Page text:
Alred Helps Molinari Conquer Mental Game

Joe Culverhouse
  • Author: Joseph Culverhouse
  • Manager - GLT Content and Communications
Facebook Twitter Share Email Print
Molinari Open

 

When July began, Francesco Molinari was the number 123 ranked golfer in the world. Not only was he playing poorly, his Tour status was in jeopardy.

Now, with a few days remaining in before August begins, Molinari finds himself the winner of two tournaments, including a Major.

During his victory speech following The Open, Molinari made sure to thank each member of his team, including its most recent addition, renowned mental performance coach Dave Alred.

Alred, known throughout the sport for creating and adapting a system he refers to as “practicing ugly,” has worked with Molinari for two years. The idea of practicing ugly recreates stressful situations golfers are likely to face on course in a practice setting in order to help develop the ability to overcome the adverse effects the pressure produces. 

Alred defines pressure as the following, “Pressure is anything that interferes with someone’s ability to be totally focused on their process.”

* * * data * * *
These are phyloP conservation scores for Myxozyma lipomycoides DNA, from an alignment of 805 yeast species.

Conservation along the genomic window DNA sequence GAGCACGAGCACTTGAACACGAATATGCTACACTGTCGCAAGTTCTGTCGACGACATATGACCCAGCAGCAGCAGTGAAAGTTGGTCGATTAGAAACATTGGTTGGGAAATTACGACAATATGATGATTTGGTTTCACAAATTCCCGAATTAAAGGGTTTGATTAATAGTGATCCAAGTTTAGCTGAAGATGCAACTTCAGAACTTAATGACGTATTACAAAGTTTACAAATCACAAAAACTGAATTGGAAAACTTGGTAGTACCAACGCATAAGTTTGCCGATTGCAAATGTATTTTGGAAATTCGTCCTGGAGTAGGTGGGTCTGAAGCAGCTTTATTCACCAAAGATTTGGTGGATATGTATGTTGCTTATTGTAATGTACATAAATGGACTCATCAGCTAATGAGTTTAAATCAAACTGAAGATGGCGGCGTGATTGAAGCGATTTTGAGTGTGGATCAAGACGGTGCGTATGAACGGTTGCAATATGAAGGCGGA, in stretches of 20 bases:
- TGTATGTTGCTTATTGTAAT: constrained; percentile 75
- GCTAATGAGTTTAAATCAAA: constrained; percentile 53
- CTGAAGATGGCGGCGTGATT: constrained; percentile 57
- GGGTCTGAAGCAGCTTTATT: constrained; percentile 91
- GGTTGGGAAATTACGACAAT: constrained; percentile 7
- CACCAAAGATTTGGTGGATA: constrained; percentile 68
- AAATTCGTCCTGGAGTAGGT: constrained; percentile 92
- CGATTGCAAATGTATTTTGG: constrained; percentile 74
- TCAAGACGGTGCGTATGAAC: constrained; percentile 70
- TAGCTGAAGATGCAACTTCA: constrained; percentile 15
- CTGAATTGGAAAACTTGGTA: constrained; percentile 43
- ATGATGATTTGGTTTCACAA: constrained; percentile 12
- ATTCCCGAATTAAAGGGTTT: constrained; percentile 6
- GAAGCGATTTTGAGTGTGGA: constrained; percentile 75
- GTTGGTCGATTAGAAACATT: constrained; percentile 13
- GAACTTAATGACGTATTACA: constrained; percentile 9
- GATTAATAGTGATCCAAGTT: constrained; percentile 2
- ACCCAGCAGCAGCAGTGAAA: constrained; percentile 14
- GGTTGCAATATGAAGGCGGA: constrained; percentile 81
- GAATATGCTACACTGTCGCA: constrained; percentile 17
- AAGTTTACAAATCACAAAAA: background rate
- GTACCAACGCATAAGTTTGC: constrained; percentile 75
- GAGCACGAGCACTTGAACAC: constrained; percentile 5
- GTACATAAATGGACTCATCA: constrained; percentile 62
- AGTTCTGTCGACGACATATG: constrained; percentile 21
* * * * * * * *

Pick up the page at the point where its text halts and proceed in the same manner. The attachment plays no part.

If you’re familiar with GLT Golf, you know this falls directly in line with our teachings. What you may not know, however, is that our own Mental Performance Coach, Iain Highfield, is a Dave Alred disciple, having trained under him as a youth rugby player.

It’s no coincidence, then, that Highfield’s OSVEA Preshot Routine system utilizes many of the same key strategies as Alred’s Practicing Ugly.

In the end, both systems teach athletes, golfers in this instance, to trust and focus on the process. Results are beyond a golfers control, and focusing on things beyond our control leads to heightened levels of stress, which lead to poor performance. By focusing on what we control – the process – we lower stress and are able to let our bodies complete the jobs they’ve (ugly) practiced to complete.

Learn More about the Mental Game of Golf here!

 

Molinari